9. ^ Science Daily
  10. ^ Prostate Cancer Guide
  11. ^ a b Nouri, M; Ratther, E; Stylianou, N; Nelson, CC; Hollier, BG; Williams, ED (2014). "Androgen-targeted therapy-induced epithelial mesenchymal plasticity and neuroendocrine transdifferentiation in prostate cancer: an opportunity for intervention". Front Oncol. 4: 370. doi:10.3389/fonc.2014.00370. PMC 4274903Freely accessible. PMID 25566507. 
  12. ^ a b c Mazzola, C.R.; Mulhall, J.P. (2012). "Impact of androgen deprivation therapy on sexual function". Asian Journal of Andrology. 14: 198–203. doi:10.1038/aja.2011.106. PMC 3735098Freely accessible. PMID 22231298. 
  13. ^ a b (2012). Testosterone therapy: Key to male vitality? Retrieved from: http://www.mayoclinic.com/health/testosterone-therapy/MC00030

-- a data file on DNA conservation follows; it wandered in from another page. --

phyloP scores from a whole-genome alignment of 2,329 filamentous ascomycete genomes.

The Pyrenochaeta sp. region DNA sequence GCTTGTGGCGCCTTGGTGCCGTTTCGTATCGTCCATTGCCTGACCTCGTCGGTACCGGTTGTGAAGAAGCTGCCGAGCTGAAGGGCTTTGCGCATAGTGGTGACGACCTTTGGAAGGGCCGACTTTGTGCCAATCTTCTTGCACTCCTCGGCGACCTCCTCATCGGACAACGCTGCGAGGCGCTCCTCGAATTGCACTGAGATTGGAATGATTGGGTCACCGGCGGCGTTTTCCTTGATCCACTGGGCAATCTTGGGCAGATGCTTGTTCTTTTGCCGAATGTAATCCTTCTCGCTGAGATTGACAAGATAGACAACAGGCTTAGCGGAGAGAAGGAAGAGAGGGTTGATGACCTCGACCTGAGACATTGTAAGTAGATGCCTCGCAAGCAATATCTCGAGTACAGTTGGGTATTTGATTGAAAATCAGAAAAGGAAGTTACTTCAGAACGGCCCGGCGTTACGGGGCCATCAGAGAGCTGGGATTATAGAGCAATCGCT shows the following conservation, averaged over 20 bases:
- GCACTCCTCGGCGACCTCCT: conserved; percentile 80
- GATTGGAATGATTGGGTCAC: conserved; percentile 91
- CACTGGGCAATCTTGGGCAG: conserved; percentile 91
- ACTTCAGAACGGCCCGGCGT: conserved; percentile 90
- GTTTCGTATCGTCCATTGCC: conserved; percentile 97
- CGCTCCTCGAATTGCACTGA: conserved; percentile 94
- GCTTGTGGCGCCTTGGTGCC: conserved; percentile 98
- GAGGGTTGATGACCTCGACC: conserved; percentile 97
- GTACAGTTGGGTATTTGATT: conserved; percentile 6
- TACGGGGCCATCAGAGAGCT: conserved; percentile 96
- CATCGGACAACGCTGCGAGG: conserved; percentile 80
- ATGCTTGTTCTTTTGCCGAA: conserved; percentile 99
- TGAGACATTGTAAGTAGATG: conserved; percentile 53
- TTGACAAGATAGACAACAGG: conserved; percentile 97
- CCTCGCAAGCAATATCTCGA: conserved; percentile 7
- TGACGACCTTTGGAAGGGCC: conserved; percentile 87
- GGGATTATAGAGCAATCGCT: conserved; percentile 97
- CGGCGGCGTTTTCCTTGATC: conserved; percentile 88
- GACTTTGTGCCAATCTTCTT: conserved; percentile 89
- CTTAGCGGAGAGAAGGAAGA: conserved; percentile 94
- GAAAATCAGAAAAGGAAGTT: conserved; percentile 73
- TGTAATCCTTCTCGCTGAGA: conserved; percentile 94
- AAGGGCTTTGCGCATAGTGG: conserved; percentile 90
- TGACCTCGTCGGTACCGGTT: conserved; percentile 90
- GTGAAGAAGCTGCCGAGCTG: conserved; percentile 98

14. ^ a b Sharifi, N.; Gulley, J.L.; Dahut, W.L. (2005). "Androgen deprivation therapy for prostate cancer.". The Journal of the American Medical Association. 294 (2): 238–244. doi:10.1001/jama.294.2.238. 
  15. ^ "Testosterone Deficiency". Retrieved 5 May 2015. 
  16. ^ Nouri M, Caradec J, Lubik AA, Li N, Hollier BG, Takhar M, Altimirano-Dimas M, Chen M, Roshan-Moniri M, Butler M, Lehman M, Bishop J, Truong S, Huang SC, Cochrane D, Cox M, Collins C, Gleave M, Erho N, Alshalafa M, Davicioni E, Nelson C, Gregory-Evans S, Karnes RJ, Jenkins RB, Klein EA, Buttyan R (January 2017). "Therapy-induced developmental reprogramming of prostate cancer cells and acquired therapy resistance". Oncotarget. doi:10.18632/oncotarget.14850. PMID 28145883. 
  17. ^ Medline Abstract
  18. ^ LIFEonADT
  19. ^ Nead, Kevin T.; Gaskin, Greg; Chester, Cariad; Swisher-McClure, Samuel; Dudley, Joel T.; Leeper, Nicholas J.; Shah, Nigam H. (2016-02-20). "Androgen Deprivation Therapy and Future Alzheimer's Disease Risk". Journal of Clinical Oncology. 34 (6): 566–571. doi:10.1200/JCO.2015.63.6266. ISSN 1527-7755. PMID 26644522.